NEW YORK — Philip Seymour Hoffman, who won the Oscar for best actor in 2006 as writer Truman Capote and created a gallery of other vivid characters, many of them slovenly and somewhat dissipated, was found dead Sunday in his apartment with what law enforcement officials said was a needle in his arm. He was 46.
The two officials told The Associated Press that glassine envelopes containing what was believed to be heroin were also found with the actor.
The law enforcement officials, who spoke to The Associated Press on condition of anonymity because they are not authorized to talk about the evidence, said the cause of death was believed to be a drug overdose.
Hoffman — no matinee idol, with his lumpy build and limp blond hair — made his career mostly as a character actor, and was one of the most prolific in the business, plying his craft with a rumpled naturalism that also made him one of the most admired performers of his generation.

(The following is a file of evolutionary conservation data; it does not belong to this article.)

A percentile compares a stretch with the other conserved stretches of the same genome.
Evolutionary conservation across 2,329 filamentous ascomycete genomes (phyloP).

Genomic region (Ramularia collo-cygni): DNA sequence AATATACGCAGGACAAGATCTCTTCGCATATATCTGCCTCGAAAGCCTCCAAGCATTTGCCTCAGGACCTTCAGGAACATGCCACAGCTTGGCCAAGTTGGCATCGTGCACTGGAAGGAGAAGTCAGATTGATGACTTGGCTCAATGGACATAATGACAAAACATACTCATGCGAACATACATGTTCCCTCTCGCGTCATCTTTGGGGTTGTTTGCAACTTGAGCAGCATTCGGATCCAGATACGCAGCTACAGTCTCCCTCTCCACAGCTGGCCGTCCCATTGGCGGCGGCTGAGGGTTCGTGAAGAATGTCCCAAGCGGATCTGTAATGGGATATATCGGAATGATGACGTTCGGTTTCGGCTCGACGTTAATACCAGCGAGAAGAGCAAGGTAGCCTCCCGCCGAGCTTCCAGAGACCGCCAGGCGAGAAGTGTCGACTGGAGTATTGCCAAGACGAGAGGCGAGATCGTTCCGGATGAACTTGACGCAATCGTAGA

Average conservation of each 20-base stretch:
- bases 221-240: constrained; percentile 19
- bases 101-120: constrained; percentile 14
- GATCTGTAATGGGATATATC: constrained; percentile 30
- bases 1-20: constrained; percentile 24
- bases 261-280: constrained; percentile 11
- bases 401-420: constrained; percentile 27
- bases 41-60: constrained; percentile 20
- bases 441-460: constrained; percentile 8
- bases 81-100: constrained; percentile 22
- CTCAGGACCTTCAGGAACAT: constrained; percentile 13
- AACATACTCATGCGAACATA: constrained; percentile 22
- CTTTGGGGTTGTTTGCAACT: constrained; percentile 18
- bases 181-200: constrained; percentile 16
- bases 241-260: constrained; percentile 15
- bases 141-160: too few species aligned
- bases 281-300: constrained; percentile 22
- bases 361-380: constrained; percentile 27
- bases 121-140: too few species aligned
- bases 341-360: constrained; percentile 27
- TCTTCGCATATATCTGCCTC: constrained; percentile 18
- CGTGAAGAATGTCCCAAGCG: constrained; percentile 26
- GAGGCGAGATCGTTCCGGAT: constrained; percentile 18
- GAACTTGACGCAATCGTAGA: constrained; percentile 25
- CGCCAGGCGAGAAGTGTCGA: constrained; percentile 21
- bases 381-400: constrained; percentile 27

The stage-trained actor was nominated for Academy Awards four times in all: for "Capote," ''The Master," ''Doubt" and "Charlie Wilson's War." He also received three Tony nominations for his work on Broadway, which included an acclaimed turn as a weary and defeated Willy Loman in "Death of a Salesman."
Hoffman spoke candidly over the years about past struggles with drug addiction. After 23 years sober, he admitted in interviews last year to falling off the wagon and developing a heroin problem that led to a stint in rehab.
Tributes poured in from other Hollywood figures.
"One of the greatest actors of a generation and a sweet, funny & humble man," actor Ricky Gervais tweeted. Director Spike Lee said on Twitter: "Damn, We Lost Another Great Artist."
And Kevin Costner said in an AP interview: "Philip was a very important actor and really takes his place among the real great actors. It's a shame. Who knows what he would have been able to do? But we're left with the legacy of the work he's done and it all speaks for itself."